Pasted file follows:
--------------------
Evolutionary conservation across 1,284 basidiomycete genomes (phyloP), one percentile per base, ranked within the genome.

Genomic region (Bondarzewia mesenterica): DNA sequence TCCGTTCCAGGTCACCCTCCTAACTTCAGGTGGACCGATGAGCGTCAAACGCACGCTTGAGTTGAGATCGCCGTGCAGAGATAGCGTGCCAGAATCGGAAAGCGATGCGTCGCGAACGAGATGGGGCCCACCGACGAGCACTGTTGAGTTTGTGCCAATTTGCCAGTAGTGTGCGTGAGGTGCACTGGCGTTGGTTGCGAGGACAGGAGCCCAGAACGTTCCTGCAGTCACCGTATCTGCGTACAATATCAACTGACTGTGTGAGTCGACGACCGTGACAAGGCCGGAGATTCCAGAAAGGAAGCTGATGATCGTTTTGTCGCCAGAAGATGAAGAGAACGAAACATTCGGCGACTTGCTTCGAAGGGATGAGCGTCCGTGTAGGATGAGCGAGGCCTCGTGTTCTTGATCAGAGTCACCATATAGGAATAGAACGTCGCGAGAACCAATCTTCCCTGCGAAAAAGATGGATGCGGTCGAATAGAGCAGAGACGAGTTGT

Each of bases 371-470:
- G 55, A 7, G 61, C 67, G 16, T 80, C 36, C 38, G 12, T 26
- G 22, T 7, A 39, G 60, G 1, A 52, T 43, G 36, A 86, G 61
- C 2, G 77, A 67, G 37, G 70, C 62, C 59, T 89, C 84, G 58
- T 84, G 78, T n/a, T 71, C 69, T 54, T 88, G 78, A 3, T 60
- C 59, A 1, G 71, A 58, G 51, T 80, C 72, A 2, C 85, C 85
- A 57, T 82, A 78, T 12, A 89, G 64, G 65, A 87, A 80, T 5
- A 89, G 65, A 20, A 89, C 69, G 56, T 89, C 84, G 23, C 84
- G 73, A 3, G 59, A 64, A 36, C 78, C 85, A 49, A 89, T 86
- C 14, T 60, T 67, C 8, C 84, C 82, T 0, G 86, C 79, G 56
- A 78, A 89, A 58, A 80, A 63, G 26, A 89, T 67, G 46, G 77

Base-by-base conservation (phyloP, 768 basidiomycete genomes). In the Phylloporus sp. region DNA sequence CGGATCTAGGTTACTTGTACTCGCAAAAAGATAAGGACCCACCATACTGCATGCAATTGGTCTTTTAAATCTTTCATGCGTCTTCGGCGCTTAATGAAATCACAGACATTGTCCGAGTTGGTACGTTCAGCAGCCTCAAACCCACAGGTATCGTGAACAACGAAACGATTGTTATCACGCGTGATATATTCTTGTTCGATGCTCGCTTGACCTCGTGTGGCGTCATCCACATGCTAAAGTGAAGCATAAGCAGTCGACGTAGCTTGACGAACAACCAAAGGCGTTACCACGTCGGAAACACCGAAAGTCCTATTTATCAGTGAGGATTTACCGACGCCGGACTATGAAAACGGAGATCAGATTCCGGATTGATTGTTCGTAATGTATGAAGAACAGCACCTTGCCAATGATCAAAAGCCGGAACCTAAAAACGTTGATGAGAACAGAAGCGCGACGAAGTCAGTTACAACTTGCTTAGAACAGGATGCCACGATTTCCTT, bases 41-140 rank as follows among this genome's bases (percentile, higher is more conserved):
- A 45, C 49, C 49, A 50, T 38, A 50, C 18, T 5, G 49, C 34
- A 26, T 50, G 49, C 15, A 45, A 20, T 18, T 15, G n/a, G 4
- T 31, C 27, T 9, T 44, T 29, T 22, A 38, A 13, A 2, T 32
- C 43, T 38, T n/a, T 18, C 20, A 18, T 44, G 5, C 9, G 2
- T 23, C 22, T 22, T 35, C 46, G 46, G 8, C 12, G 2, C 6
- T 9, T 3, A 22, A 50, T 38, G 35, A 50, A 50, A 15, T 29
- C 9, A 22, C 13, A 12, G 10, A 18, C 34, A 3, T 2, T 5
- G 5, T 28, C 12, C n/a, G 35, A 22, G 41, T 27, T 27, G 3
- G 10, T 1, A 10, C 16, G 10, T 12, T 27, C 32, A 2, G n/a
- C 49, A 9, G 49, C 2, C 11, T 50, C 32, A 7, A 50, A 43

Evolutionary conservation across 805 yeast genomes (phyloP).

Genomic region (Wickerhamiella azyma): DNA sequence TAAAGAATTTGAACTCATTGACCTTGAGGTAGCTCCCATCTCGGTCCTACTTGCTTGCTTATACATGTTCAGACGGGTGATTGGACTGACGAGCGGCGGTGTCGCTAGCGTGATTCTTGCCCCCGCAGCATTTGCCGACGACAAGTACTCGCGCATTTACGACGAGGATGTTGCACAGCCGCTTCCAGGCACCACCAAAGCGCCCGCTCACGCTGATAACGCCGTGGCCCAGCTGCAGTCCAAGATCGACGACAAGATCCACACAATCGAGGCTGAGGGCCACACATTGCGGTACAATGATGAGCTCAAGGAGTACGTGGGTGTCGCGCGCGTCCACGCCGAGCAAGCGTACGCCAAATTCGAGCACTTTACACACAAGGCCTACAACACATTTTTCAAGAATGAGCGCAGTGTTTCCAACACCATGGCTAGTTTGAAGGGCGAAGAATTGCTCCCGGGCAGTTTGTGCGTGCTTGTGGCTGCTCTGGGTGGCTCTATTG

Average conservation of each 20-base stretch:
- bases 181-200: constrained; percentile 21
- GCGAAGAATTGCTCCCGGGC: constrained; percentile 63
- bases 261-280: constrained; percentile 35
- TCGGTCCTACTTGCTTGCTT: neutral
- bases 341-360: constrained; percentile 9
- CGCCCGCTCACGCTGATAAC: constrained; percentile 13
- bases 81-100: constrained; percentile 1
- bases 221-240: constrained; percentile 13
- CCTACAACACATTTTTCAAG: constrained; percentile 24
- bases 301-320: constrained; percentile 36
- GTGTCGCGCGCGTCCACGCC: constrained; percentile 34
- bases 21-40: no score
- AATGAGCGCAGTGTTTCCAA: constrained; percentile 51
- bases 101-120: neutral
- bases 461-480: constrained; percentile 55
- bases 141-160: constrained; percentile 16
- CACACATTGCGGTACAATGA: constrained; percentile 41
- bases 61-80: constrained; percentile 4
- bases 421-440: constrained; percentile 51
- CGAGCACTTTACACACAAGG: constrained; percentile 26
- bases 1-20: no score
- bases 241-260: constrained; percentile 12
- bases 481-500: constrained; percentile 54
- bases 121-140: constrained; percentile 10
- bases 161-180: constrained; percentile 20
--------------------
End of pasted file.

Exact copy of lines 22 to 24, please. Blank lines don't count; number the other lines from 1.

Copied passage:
- G 5, T 28, C 12, C n/a, G 35, A 22, G 41, T 27, T 27, G 3
- G 10, T 1, A 10, C 16, G 10, T 12, T 27, C 32, A 2, G n/a
- C 49, A 9, G 49, C 2, C 11, T 50, C 32, A 7, A 50, A 43